Let’s be clear: It is a nice thing, sort of, that Sodastream employs so many Palestinians, especially since Israeli occupation makes it impossible for Palestinian society to do the same for its own people. And even in Israel proper, Palestinians with Israeli citizenship do not get very many good jobs because most require previous Israeli military service and Palestinians are generally exempted from such service by the Israeli government. Yes, it is nice that over 500 Palestinians have jobs at Sodastream and make a relatively decent living, but that puts them in a very small Palestinian minority. Understandably, no Palestinian employed there is going to voice complaints about actual work conditions or the fact that the very existence of Sodastream in the West Bank, and the political system and physical infrastructure that makes this possible, is exactly what is wrong with the occupation. Israelis and their businesses should not be there. In fact, according to international law they are not supposed to be. Palestinians are the only ones who are supposed to have access to the land and resources, systematically stolen from them, so that they can set up shop, create productive businesses and have ultimate control over their own economic and national destinies. What is wrong with the Sodastream plant in Moshe Adumim? It’s the occupation, stupid! It is what Scarlett Johansson inexplicably does not understand even after serving as a spokesperson for Oxfam, one of the leading human rights organizations in the world. Yes, it is possible to go there and not have a clue about what is actually going on.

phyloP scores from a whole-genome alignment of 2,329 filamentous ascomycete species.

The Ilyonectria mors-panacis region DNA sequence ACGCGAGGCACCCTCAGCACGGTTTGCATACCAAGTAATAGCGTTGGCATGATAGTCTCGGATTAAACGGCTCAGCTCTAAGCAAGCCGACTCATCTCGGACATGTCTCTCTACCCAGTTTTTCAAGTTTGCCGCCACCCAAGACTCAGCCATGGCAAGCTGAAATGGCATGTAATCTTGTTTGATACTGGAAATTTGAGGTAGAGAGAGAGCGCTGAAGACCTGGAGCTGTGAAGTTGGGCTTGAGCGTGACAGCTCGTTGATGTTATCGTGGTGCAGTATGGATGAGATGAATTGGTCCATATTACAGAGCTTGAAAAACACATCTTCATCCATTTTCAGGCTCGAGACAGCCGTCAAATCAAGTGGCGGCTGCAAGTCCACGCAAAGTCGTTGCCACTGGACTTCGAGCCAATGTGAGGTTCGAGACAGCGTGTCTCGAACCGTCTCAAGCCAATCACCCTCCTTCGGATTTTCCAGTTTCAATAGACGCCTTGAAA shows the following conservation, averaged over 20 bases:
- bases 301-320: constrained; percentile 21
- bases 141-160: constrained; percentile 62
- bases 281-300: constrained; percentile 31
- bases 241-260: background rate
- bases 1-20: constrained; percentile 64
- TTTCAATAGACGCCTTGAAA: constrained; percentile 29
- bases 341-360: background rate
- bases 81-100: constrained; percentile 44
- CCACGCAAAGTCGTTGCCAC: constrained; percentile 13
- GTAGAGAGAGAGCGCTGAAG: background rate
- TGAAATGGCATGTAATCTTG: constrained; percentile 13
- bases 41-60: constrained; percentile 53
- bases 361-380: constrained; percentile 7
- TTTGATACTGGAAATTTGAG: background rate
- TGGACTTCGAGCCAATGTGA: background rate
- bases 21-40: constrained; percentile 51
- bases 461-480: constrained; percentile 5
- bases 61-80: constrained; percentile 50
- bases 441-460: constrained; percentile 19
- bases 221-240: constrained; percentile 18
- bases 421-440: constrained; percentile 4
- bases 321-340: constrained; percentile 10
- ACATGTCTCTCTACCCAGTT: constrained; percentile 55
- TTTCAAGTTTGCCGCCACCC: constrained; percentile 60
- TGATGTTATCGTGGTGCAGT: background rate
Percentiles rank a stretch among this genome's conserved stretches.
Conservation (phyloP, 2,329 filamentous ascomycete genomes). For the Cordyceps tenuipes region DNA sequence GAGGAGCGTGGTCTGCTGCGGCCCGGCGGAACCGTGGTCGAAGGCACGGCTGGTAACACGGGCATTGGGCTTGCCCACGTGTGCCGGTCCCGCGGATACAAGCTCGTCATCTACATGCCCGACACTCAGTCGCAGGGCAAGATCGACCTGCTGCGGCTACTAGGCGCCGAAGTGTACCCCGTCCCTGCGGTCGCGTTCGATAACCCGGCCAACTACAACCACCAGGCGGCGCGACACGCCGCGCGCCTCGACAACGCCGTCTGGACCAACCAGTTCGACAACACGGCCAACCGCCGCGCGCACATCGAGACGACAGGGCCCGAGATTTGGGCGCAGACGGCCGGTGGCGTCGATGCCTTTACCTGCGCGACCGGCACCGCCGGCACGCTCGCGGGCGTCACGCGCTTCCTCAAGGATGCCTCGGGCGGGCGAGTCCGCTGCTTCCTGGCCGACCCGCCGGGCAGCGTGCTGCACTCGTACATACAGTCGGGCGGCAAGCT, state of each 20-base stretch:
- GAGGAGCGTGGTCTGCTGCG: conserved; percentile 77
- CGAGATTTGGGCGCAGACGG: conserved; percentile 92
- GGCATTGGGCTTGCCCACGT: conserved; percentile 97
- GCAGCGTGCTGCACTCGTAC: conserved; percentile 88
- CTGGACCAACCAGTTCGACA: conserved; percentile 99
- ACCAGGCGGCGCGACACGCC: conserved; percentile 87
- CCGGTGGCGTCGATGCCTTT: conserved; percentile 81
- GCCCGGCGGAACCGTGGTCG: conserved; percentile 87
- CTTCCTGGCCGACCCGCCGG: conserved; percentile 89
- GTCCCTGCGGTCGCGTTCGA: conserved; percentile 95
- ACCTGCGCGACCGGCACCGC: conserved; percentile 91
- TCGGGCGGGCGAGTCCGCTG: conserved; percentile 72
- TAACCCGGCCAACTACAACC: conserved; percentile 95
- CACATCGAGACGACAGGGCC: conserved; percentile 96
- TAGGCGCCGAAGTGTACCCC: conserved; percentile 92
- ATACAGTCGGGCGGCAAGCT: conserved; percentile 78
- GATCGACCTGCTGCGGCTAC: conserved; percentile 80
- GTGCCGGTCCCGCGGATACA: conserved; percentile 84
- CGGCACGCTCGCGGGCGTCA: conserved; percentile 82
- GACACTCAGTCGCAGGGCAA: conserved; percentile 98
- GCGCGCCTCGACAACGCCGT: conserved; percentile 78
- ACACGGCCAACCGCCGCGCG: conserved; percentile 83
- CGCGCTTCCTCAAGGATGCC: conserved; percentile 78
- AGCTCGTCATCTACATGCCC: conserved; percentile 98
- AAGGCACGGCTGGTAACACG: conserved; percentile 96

I am wondering if anyone in that Presbyterian delegation did anything close to what we were doing during our simultaneous sojourn in Israel/Palestine. I am guessing that when we went back to our hotel in Beit Sahour, behind this sign,